Obesity and type 2 diabetes (T2D) are escalating at alarming rates and disproportionately affect black individuals. High T2D rates observed among blacks cannot be explained by obesity or other established risk factors. Emerging evidence indicates that accumulation of fat in non-adipose tissues (ectopic fat), such as in skeletal muscle and liver, contributes to the development of T2D, independent of obesity. However, it is still unclear if and how these fat depots influence T2D, particularly among high-risk black populations. There remains a need to better understand the role of ectopic fat in T2D especially in black populations. Through the Career Development Award (K01-DK083029) the applicant is currently investigating the epidemiology of skeletal muscle fat infiltration in a well-characterized cohort of black men from the Tobago Health Study. This cohort offers a unique opportunity to study a black population with very little non-African admixture, low levels of total adiposity, low prevalence of potential confounding variables, but with a high prevalence of T2D, especially among non-obese men. Building on this existing study of skeletal muscle fat infiltration, we are proposing a pilot study to add critical measures of abdominal visceral, subcutaneous, muscle, and hepatic fat accumulation by computed tomography (CT) in 300 black men (150 with and 150 without T2D) from the Tobago Health Study, aged 40-80 years. These newly collected data will enable us to test the hypotheses that compared to black men without T2D, black men with T2D have greater fat infiltration 1) in skeletal muscle, and, 2) in liver, independent of visceral, subcutaneous and total body fat. The proposed pilot study will provide important new insight on visceral, muscular, and hepatic fat infiltration and their individual and collective relationship with T2D in a black population at high risk of diabetes. It will also generate essential preliminary data to support a larger scale proposal of ectopic fat infiltration in skeletal muscle and liver. It will also lay the foundation for a future longitudinal study of changes in ectopic fat depots with aging and the relationships of these changes to T2D risk. Finally, the proposed research will be an important step in the applicant's long-term goal to characterize the epidemiology of ectopic fat and to investigate its role in T2D in black populations.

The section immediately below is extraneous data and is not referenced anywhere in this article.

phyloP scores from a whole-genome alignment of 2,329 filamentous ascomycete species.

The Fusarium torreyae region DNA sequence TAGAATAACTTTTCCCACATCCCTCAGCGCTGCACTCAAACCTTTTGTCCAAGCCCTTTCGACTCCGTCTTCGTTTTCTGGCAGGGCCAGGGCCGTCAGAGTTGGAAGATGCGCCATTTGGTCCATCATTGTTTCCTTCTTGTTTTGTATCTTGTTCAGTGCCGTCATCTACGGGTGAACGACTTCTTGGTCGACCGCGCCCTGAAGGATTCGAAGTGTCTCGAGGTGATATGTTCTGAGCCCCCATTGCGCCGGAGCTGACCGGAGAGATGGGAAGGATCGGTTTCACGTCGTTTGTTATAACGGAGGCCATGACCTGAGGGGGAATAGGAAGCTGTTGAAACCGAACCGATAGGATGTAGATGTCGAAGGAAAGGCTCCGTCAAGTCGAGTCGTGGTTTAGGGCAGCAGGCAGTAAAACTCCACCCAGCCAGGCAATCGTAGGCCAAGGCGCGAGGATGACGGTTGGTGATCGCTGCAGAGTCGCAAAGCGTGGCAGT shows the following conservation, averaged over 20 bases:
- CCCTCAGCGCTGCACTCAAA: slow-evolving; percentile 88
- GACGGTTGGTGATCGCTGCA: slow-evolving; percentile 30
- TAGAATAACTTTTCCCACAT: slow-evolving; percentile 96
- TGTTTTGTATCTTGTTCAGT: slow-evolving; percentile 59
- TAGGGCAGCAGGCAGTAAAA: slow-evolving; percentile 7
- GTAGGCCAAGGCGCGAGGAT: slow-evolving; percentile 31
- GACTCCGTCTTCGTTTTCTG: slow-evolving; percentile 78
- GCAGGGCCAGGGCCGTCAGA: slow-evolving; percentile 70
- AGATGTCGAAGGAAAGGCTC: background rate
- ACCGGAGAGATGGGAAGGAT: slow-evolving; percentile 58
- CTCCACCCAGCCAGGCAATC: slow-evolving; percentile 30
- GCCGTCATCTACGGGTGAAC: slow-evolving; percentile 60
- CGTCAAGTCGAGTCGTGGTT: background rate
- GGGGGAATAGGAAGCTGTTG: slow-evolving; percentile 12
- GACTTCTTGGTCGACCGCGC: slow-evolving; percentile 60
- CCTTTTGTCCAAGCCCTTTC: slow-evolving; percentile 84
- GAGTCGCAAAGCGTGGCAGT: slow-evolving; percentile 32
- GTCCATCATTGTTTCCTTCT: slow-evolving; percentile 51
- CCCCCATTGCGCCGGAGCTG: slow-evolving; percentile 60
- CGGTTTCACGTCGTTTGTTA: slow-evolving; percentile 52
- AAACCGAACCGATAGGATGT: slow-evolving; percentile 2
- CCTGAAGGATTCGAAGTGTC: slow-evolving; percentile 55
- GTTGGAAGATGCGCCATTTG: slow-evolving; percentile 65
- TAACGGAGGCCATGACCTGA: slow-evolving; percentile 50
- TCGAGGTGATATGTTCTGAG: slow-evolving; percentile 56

Public Health Relevance

Obesity and type 2 diabetes (T2D) are escalating at alarming rates and disproportionately affect black individuals. High T2D rates observed among blacks cannot be explained by obesity or other established risk factors. Emerging evidence indicates that accumulation of fat in non-adipose tissues (ectopic fat) contributes to the development of T2D, independent of obesity. However, it is still unclear if and how these fat depots influence T2D, particularly among high-risk black populations. Building on the existing study of skeletal muscle fat infiltration in black men at high risk of T2D, we are proposing a pilot study to extend our current measures of adiposity. We will obtain critical measures of abdominal visceral, subcutaneous, muscle, and hepatic fat accumulation by computed tomography (CT), and test for an association with T2D. The proposed pilot study will provide important new insight on visceral, muscular, and hepatic fat infiltration and their individual and collective relationship with T2D in a black population, and will further facilitate the applicant's transition to an independent investigator.

Agency
National Institute of Health (NIH)
Institute
National Institute of Diabetes and Digestive and Kidney Diseases (NIDDK)
Type
Small Research Grants (R03)
Project #
5R03DK092348-02
Application #
8328607
Study Section
Diabetes, Endocrinology and Metabolic Diseases B Subcommittee (DDK)
Program Officer
Hyde, James F
Project Start
2011-09-05
Project End
2013-08-31
Budget Start
2012-09-01
Budget End
2013-08-31
Support Year
2
Fiscal Year
2012
Total Cost
$87,561
Indirect Cost
$22,966
Name
University of Pittsburgh
Department
Public Health & Prev Medicine
Type
Schools of Public Health
DUNS #
004514360
City
Pittsburgh
State
PA
Country
United States
Zip Code
15213
Kuipers, A L; Zmuda, J M; Carr, J J et al. (2014) Association of volumetric bone mineral density with abdominal aortic calcification in African ancestry men. Osteoporos Int 25:1063-9